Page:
Here are the latest top business, market, and economic stories you should be watching today in the UK, Europe, and around the world.
Heathrow passenger numbers down 82% in September
The CEO of Heathrow has warned UK government must “act quickly to save millions of jobs,” as the airport said its passenger numbers were down 82% in September versus the previous year.
The airport said traffic declined in September, with just over 1.2 million passengers mostly travelling between Britain and Europe in countries on the government’s travel corridor list.
Heathrow said in a statement on Monday: “The number of countries on this list has steadily declined since its launch, with 61 countries now requiring a 14-day quarantine period.
“Long-haul business travel, which is vital for the UK’s economic recovery, continues to be restricted by international border closures and a lack of testing.”
CEO John Holland-Kaye called for Britain to implement a new “test and release” system limiting quarantine to five days.
British Airways chief suddenly steps down
IAG stocks (IAG.L) were also down 0.8% as it was announced British Airways chief executive Alex Cruz had quit with immediate effect, to be replaced by Aer Lingus boss Sean Doyle.
BA and Aer Lingus owner International Airlines Group (IAG.L) head Luis Gallego said the decision came as the company faced "the worst crisis in our industry."
This is Gallego’s first announcement since taking over from Willie Walsh.
He said Cruz had "worked tirelessly to modernise the airline" and that he had "led the airline through a particularly demanding period and has secured restructuring agreements with the vast majority of employees.
Watch: BOE asks banks if they’re ready for negative rates
The Bank of England (BoE) has written to leading UK banks, asking them how ready they are for zero or negative interest rates.
In a letter published online, deputy Bank governor Sam Woods said the central bank is “requesting specific information about your firm’s current readiness to deal with a zero Bank Rate, a negative Bank Rate, or a tiered system of reserves remuneration – and the steps that you would need to take to prepare for the implementation of these."
On 18 September, speculation mounted that the central bank could take interest rates into negative territory for the first time in history next year if the UK economy weakens further.
At the start of the month, governor Andrew Bailey said that negative interest rates were “in the box of tools” but said the Bank had “no plans to use it imminently.”
“The Bank of England is laying the groundwork for a descent into negative interest rates. This should worry us all,” wrote Markets.com analyst Neil Wilson.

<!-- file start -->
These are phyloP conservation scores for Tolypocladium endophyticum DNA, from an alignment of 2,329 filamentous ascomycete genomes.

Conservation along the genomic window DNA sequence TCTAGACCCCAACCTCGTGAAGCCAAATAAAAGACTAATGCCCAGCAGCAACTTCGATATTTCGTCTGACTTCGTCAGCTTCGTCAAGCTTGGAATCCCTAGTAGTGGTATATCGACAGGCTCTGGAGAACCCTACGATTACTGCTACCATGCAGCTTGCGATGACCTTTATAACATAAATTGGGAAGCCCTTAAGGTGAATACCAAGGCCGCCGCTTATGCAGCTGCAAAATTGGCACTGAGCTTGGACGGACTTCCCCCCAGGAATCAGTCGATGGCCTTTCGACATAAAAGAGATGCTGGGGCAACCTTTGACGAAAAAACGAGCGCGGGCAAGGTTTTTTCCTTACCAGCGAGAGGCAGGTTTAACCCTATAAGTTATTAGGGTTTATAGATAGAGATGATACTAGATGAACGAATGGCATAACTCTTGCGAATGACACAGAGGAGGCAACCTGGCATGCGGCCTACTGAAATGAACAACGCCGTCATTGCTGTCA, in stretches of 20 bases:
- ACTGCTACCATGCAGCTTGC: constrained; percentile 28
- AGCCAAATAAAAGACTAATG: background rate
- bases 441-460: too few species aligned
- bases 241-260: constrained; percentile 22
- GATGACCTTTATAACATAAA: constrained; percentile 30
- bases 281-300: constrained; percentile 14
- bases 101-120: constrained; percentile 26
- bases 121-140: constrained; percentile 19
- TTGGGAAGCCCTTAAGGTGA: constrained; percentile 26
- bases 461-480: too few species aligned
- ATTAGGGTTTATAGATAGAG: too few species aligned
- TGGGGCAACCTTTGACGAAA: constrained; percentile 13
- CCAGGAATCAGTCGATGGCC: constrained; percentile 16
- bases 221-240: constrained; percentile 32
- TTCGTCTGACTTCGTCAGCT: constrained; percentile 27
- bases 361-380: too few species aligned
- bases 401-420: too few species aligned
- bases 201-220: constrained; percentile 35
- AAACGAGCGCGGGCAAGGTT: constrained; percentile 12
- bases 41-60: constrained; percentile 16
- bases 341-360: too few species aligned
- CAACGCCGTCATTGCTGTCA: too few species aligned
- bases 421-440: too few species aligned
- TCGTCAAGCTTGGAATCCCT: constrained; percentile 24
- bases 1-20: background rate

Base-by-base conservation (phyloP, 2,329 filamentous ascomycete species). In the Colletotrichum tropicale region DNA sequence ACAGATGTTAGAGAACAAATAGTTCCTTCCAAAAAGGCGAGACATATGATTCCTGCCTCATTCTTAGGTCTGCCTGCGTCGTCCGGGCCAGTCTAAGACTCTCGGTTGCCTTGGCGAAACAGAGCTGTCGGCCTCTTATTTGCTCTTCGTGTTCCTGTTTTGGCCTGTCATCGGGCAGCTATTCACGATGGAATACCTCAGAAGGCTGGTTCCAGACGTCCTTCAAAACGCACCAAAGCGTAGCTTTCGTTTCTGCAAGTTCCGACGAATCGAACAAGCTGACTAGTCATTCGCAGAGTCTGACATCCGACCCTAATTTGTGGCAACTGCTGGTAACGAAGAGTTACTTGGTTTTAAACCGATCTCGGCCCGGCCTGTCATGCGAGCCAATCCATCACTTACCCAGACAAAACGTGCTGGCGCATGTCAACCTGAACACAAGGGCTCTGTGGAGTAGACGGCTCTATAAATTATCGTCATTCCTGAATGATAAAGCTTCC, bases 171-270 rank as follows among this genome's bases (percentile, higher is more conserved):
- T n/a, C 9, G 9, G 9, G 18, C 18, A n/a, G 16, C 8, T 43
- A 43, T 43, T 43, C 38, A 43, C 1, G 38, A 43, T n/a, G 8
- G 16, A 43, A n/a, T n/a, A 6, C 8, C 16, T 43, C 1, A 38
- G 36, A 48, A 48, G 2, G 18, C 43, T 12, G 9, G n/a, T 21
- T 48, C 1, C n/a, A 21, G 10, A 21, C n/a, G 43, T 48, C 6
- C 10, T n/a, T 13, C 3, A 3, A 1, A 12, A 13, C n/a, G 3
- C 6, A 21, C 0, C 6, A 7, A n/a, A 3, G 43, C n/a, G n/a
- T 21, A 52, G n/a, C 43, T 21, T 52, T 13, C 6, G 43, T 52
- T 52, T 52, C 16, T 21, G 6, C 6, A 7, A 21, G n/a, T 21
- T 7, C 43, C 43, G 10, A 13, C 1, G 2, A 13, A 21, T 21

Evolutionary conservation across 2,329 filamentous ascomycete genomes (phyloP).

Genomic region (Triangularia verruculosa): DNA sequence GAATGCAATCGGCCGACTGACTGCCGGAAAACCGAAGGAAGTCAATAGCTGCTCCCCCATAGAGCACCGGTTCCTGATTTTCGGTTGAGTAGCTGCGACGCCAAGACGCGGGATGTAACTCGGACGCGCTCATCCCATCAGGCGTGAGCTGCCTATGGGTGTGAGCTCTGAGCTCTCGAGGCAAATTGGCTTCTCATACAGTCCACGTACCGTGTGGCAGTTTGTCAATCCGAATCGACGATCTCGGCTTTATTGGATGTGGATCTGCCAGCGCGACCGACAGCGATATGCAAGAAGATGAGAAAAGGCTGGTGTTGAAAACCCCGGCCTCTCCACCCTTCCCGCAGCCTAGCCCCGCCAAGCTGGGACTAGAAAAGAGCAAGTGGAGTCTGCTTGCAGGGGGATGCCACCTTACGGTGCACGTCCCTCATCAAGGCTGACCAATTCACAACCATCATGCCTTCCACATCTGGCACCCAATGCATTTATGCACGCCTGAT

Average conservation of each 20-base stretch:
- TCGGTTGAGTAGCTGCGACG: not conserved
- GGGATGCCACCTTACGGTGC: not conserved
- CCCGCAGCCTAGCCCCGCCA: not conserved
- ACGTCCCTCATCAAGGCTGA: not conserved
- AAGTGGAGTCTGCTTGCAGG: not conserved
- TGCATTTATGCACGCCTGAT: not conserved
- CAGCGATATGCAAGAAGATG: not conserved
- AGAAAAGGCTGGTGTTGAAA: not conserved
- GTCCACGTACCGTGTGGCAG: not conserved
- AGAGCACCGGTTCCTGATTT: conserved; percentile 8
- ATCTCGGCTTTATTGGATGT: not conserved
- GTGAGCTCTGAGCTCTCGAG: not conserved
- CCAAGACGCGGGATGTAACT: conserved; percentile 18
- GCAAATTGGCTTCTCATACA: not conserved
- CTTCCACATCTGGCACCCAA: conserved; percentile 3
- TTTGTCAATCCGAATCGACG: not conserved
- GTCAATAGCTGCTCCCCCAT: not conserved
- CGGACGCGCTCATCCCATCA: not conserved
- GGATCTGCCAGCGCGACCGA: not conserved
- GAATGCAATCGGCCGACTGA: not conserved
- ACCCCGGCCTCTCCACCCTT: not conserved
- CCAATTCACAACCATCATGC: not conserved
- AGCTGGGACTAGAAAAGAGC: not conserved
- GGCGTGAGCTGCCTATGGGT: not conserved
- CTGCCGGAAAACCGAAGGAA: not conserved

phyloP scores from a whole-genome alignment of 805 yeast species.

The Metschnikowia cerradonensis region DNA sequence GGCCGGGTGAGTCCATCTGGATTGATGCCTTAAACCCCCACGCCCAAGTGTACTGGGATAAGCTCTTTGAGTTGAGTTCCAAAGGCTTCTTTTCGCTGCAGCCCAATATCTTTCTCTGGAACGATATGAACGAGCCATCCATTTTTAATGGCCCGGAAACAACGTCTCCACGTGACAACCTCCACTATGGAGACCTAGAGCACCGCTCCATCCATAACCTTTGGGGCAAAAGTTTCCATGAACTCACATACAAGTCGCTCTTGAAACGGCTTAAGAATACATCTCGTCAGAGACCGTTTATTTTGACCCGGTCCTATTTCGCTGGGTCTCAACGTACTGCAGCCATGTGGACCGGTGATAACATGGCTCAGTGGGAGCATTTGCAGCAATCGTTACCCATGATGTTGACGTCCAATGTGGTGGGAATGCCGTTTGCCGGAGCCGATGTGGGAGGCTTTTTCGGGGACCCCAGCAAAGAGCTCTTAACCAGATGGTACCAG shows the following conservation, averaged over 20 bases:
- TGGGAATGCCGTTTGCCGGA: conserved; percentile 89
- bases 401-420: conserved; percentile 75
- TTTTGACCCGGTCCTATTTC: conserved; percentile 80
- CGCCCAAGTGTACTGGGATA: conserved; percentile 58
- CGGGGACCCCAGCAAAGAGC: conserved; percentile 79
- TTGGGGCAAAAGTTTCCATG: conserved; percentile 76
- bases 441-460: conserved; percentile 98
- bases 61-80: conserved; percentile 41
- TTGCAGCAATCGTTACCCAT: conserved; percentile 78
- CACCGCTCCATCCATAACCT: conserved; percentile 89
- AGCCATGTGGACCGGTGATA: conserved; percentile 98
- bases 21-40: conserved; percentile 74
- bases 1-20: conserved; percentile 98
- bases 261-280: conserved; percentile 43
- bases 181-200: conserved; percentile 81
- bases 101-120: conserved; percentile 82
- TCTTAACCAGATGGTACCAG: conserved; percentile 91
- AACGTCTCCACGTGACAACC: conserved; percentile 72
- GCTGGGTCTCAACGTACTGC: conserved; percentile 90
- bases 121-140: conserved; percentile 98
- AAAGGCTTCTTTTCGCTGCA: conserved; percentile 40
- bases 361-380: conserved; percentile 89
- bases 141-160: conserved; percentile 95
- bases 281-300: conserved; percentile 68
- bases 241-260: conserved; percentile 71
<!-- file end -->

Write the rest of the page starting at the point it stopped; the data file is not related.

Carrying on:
“It looks as though there are some clear ideological disputes among rate setters that needs to be worked out over the autumn, implying as Andrew Bailey suggested last week that negative rates are not likely on the near horizon, albeit they are being considered actively.
“The problem for the Bank would be an unemployment crisis into Christmas that could put pressure on the MPC to act.”
Stocks rise on China's economic recovery and reforms
European markets edged higher on Monday, after Chinese stocks rallied on fresh signs of strong economic recovery and market reforms.
The pan-European STOXX 600 (^STOXX) rose 0.2% on the open to its highest level in almost a month, despite its troubles getting a grip on the coronavirus.
France’s CAC 40 (^FCHI) also rose 0.2% and Germany’s DAX (^GDAXI) was trading 0.3% higher. Britain’s FTSE 100 (^FTSE) lost 0.2%, with concerns over tighter economic restrictions looming in parts of the country.
It followed gains in much of Asian in trading overnight.
“Equity markets in the region have... started the week on the front foot with the Shanghai Composite (^SSEC) leading the gains partly on the back of news that Chinese President Xi could unveil plans to further open parts of the economy to foreign investment,” noted Deutsche Bank analysts in a note.
Stocks were trading 2.6% higher in Shanghai. China’s government is exploring ways for institutional investors to attract more mid and long-term funds, according to Reuters.
The most recent data also shows sustained growth in China’s services sector, a rebound in tourism and limited COVID-19 cases while other regions struggle with a resurgent virus.
Watch: Biggest gains in three months for Chinese stocks